At this point we calculate a temporal self-similarity matrix (TSM) by comparing each frame’s embedding with every other frame in the video, returning a matrix that is easy for subsequent modules to analyze for counting repetitions. This process surfaces self-similarities in the stream of video frames that enable period estimation, as demonstrated in the video below.
Demonstration of how the TSM processes images of the Earth’s day-night cycle.
For each frame, we then use Transformers to predict the period of repetition and the periodicity (i.e., whether or not a frame is part of the periodic process) directly from the sequence of similarities in the TSM. Once we have the period, we obtain the per-frame count by dividing the number of frames captured in a periodic segment by the period length. We sum this up to predict the number of repetitions in the video.
Overview of the RepNet model.
Temporal Self-Similarity Matrix
The example of the TSM from the day-night cycle, shown above, is derived from an idealized scenario with fixed period repetitions. TSMs from real videos often reveal fascinating structures in the world, as demonstrated in the three examples below. Jumping jacks are close to the ideal periodic action with a fixed period, while in contrast, the period of a bouncing ball declines as the ball loses energy through repeated bounces. The video of someone mixing concrete demonstrates repetitive action that is preceded and followed by a period without motion. These three behaviors are clearly distinguished in the learned TSM, which requires that the model pay attention to fine changes in the scene.
Jumping Jacks (constant period; video from Kinetics), Bouncing ball (decreasing period; Kinetics), Mixing concrete (aperiodic segments present in video; PERTUBE dataset).
One advantage of using the TSM as an intermediate layer in RepNet is that the subsequent processing by the transformers is done in the self-similarity space and not in the feature space. This encourages generalization to unseen classes. For example, the TSMs produced by actions as different as jumping jacks or swimming are similar as long as the action was repeated at a similar pace. This allows us to train on some classes and yet expect generalization to unseen classes.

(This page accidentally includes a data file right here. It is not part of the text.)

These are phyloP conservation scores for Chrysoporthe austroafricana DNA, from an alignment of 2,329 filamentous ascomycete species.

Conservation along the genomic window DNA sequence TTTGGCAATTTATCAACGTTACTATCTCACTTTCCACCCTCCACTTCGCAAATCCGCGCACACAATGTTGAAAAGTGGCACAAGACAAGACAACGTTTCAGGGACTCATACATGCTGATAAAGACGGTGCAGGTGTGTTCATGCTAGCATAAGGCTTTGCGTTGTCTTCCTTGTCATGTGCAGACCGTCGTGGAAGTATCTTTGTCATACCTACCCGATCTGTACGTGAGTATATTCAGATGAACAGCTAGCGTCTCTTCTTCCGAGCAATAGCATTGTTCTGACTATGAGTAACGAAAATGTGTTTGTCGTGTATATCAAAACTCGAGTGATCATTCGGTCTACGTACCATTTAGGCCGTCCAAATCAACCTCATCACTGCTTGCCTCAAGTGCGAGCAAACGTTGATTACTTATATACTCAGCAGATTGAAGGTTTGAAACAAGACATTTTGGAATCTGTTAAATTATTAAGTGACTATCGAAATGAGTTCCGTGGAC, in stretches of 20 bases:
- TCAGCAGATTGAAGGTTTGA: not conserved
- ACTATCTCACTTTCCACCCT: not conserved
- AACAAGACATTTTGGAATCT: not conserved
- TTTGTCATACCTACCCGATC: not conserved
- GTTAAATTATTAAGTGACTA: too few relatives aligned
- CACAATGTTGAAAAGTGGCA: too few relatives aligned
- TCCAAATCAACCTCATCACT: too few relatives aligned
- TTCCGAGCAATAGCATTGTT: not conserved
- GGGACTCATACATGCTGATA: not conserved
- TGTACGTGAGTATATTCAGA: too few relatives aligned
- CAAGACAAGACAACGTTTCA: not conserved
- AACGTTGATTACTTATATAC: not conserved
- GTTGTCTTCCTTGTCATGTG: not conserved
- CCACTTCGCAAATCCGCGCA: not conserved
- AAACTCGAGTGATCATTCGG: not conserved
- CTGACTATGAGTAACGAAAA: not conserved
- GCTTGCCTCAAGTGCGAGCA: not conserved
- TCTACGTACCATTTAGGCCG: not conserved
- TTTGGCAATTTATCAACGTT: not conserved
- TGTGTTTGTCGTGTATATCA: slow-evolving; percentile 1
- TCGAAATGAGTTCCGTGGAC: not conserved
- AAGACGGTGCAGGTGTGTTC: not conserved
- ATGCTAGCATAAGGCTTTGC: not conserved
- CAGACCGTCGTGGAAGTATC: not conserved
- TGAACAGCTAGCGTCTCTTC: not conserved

One way to train the above model would be to collect a large dataset of videos that capture repetitive activities and label them with the repetition count. The challenge in this is two-fold. First, it requires one to examine a large number of videos to identify those with repeated actions. Following that, each video must be annotated with the number of times an action was repeated. While for certain tasks annotators can skip frames (for example, to classify a video as showing jumping jacks), they still need to see the entire video in order to count how many jumping jacks were performed.

We overcome this challenge by introducing a process for synthetic data generation that produces videos with repetitions using videos that may not contain repeating actions at all. This is accomplished by randomly selecting a segment of the video to repeat an arbitrary number of times, bookended by the original video context.
Our synthetic data generation pipeline that produces videos with repetitions from any video.